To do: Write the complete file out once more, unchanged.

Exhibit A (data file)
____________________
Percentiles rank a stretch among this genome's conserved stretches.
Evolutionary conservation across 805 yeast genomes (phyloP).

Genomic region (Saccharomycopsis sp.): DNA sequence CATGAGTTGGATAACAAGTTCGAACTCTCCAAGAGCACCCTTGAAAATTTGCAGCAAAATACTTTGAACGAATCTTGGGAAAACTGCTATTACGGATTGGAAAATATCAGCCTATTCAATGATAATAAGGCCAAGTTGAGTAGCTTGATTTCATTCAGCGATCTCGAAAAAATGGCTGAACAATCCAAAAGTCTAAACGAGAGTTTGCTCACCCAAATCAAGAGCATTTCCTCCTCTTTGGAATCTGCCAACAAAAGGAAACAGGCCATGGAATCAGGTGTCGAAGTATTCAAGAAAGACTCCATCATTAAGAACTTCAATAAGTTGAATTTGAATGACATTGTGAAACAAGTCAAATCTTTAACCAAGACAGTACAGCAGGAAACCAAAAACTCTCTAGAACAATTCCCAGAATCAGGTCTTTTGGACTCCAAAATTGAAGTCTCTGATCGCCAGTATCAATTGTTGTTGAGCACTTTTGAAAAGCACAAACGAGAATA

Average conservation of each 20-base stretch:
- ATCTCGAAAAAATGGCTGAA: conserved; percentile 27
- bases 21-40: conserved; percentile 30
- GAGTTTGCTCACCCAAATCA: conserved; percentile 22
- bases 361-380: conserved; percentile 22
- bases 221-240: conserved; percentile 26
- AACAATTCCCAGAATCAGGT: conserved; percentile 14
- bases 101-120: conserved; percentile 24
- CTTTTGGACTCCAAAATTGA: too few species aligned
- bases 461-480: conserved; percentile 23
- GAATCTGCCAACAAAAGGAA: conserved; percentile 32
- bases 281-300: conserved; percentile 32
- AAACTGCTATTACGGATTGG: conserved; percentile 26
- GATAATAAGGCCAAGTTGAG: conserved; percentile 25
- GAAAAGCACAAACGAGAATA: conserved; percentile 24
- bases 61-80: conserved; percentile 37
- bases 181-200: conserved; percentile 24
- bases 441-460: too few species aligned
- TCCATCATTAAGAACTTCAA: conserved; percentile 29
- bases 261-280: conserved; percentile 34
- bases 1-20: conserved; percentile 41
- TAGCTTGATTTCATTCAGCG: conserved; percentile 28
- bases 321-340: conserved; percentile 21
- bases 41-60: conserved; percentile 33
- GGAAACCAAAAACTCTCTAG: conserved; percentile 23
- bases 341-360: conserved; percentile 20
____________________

Percentiles rank a stretch among this genome's conserved stretches.
Evolutionary conservation across 805 yeast genomes (phyloP).

Genomic region (Saccharomycopsis sp.): DNA sequence CATGAGTTGGATAACAAGTTCGAACTCTCCAAGAGCACCCTTGAAAATTTGCAGCAAAATACTTTGAACGAATCTTGGGAAAACTGCTATTACGGATTGGAAAATATCAGCCTATTCAATGATAATAAGGCCAAGTTGAGTAGCTTGATTTCATTCAGCGATCTCGAAAAAATGGCTGAACAATCCAAAAGTCTAAACGAGAGTTTGCTCACCCAAATCAAGAGCATTTCCTCCTCTTTGGAATCTGCCAACAAAAGGAAACAGGCCATGGAATCAGGTGTCGAAGTATTCAAGAAAGACTCCATCATTAAGAACTTCAATAAGTTGAATTTGAATGACATTGTGAAACAAGTCAAATCTTTAACCAAGACAGTACAGCAGGAAACCAAAAACTCTCTAGAACAATTCCCAGAATCAGGTCTTTTGGACTCCAAAATTGAAGTCTCTGATCGCCAGTATCAATTGTTGTTGAGCACTTTTGAAAAGCACAAACGAGAATA

Average conservation of each 20-base stretch:
- ATCTCGAAAAAATGGCTGAA: conserved; percentile 27
- bases 21-40: conserved; percentile 30
- GAGTTTGCTCACCCAAATCA: conserved; percentile 22
- bases 361-380: conserved; percentile 22
- bases 221-240: conserved; percentile 26
- AACAATTCCCAGAATCAGGT: conserved; percentile 14
- bases 101-120: conserved; percentile 24
- CTTTTGGACTCCAAAATTGA: too few species aligned
- bases 461-480: conserved; percentile 23
- GAATCTGCCAACAAAAGGAA: conserved; percentile 32
- bases 281-300: conserved; percentile 32
- AAACTGCTATTACGGATTGG: conserved; percentile 26
- GATAATAAGGCCAAGTTGAG: conserved; percentile 25
- GAAAAGCACAAACGAGAATA: conserved; percentile 24
- bases 61-80: conserved; percentile 37
- bases 181-200: conserved; percentile 24
- bases 441-460: too few species aligned
- TCCATCATTAAGAACTTCAA: conserved; percentile 29
- bases 261-280: conserved; percentile 34
- bases 1-20: conserved; percentile 41
- TAGCTTGATTTCATTCAGCG: conserved; percentile 28
- bases 321-340: conserved; percentile 21
- bases 41-60: conserved; percentile 33
- GGAAACCAAAAACTCTCTAG: conserved; percentile 23
- bases 341-360: conserved; percentile 20